Sunday, April 29, 2012

Konferences, Keynote Junkie and Kids!

I've been a super, fantastic, marvelous really, really bad blogger lately!

I've been busy presenting.

The joy of writing is that you get to emerge from your sasquatch cave and go out into the sunlight and hang out with students who read your books! And teachers and librarians who appreciate your books! It's a whole lot of awesome and reminds us why we spend countless hours in the cave devoid of human contact.

I presented two sessions at a school. They were already reading Dead Frog on the Porch so I read a chapter later in the book, which is a treat because I usually read from the beginning, then I talk about where I get my ideas, and put the students through a writing exercise. The writing exercise really engaged them.

Then I was invited to present at two conferences: the Calgary Youth Writers Conference and the Foothills Young Authors' Conference in High River River. There was 1100 students at the Calgary conference and I presented two sessions on writing with humour called: What's so funny? Exercising your funny bone.  I introduce the concepts of writing with humour and then make the students write until their fingers bleed (hyperbole much!). The High River conference had 450 students attending and I did two sessions there as well.

At both conferences all the presenters attend an autograph session (read: hundreds of kids running around the gym getting autographs) great fun and a great ego boost!

Both conferences are the result of dedicated school boards, teachers, volunteers and the students willing to give up a Saturday to learn about writing.      

What I realized about myself these last two weekends is that I'm a Keynote Address junkie. I love listening to the stories of how the keynote presenters got published and the ups and downs of their writing careers, I love the inspiration and I love to see how the kids react to their stories. I wasn't disappointed at the two conferences. At the Calgary conference authors Jacquline Guest and Michele Martin Bossley were the keynote speakers, and at High River it was Sigmund Brouwer who presented a rock and roll keynote and had us singing in our seats. Great fun.

Now, once rejuvenated, back to the sasquatch cave to write.  

Sunday, April 15, 2012

Grabbing the Silver parachute of opportunity

I was lecturing motivating a friend the other day about her job search, and I told her to stop waiting for that silver parachute of opportunity to float down to her and solve all her problems.

Alright, if I have to explain the silver parachute then you’re living in a deeper, darker sasquatch cave than I am. Hunger Games? You’ve heard of it right – read the book, watched the movie …. Well, if you’re the one person on the planet who hasn’t here’s the dealio with the silver parachute: at a crucial point in the Hunger Games – a fight to the death for teens (no and I’m not talking about who gets control of the remote!), a silver parachute drops down with whatever life saving substance the competitor needs. It is courtesy of the sponsors – read: outside forces that exert control on the character.

So, I was all: ‘don’t wait around for that silver parachute of opportunity – you have to create your own opportunity – a silver parachute isn’t going to fall on your head with a job’ … and so goes my lecture motivational speech.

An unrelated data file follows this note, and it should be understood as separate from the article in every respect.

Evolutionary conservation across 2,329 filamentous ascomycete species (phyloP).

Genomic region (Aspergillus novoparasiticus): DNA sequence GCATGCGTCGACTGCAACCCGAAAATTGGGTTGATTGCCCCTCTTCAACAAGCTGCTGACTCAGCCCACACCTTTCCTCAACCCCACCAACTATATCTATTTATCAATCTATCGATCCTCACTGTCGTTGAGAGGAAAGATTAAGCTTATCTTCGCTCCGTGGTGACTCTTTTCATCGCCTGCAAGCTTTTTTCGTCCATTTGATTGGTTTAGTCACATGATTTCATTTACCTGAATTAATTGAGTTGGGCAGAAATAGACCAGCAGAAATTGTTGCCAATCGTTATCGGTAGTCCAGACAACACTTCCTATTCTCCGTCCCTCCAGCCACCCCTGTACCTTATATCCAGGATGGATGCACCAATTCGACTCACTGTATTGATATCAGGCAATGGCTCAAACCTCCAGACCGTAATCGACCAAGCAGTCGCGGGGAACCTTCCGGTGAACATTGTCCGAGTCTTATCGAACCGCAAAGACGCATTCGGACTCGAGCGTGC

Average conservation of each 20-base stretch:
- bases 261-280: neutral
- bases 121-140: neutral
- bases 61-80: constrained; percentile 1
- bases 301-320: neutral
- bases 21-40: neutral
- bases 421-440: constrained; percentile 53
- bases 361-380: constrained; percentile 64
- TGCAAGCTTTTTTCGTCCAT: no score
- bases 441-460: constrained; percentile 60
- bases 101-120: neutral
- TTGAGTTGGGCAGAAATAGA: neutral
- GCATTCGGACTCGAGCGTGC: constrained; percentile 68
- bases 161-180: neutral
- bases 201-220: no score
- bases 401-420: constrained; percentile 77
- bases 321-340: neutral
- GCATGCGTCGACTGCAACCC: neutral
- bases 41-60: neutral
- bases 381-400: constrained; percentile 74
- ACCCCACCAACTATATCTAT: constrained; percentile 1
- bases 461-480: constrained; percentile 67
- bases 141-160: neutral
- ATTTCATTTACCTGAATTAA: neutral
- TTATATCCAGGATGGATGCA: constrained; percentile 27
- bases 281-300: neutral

This is true for writers as well. No one is going to knock on your door and beg you to sign with them (unless you’re already a best selling author with the initials J.K.). You have to create your own opportunities, continually work on improving your craft, increasing your network of writers, doing your homework on publishers, editors and agents, and pitching to editors and agents at conferences.

Then it got me thinking about the silver parachute. 

There are two types of writers who are waiting for the silver parachute. The ones who are waiting for the 80s to return when there was lots of grant money, publishers that marketed books, and book sales fell on the writers head from the sky. Apparently!

That silver parachute isn’t going to fall anytime in any writerly universe no matter how dystopic.  

The other type of writer is the one who sees the silver parachute descending and takes every opportunity to capture it. They grab that parachute, crack it open and scoop out whatever life saving salve is in there. 

Some writers can't see the silver parachute descending due to the blinding light of their dreams of getting published. I’m talking about writers who have opportunities come their way but don’t follow up on them, and I don’t mean in a stalker way, I mean in a professional, this is my career sort of way.

This includes improving your writing skills every opportunity you have, doing your homework and being prepared when you go to conferences, perfecting your pitch and taking that pitch appointment no matter how much you are shaking in your Birkenstocks, and learning all you can from your writer friends and their experiences of getting published. For example, if someone mentions they are presenting at a conference ask for the contact information and follow up with a letter of introduction. 

See the opportunity there and grab it! It won’t always be as obvious as the silver parachute, but keep your eyes peeled, opportunity is out there … and you don’t have to kill another writer from another district to get it.  Okay, enough with the Hunger Games analogies already!    

And may the odds be ever in your favour - okay I had to do that!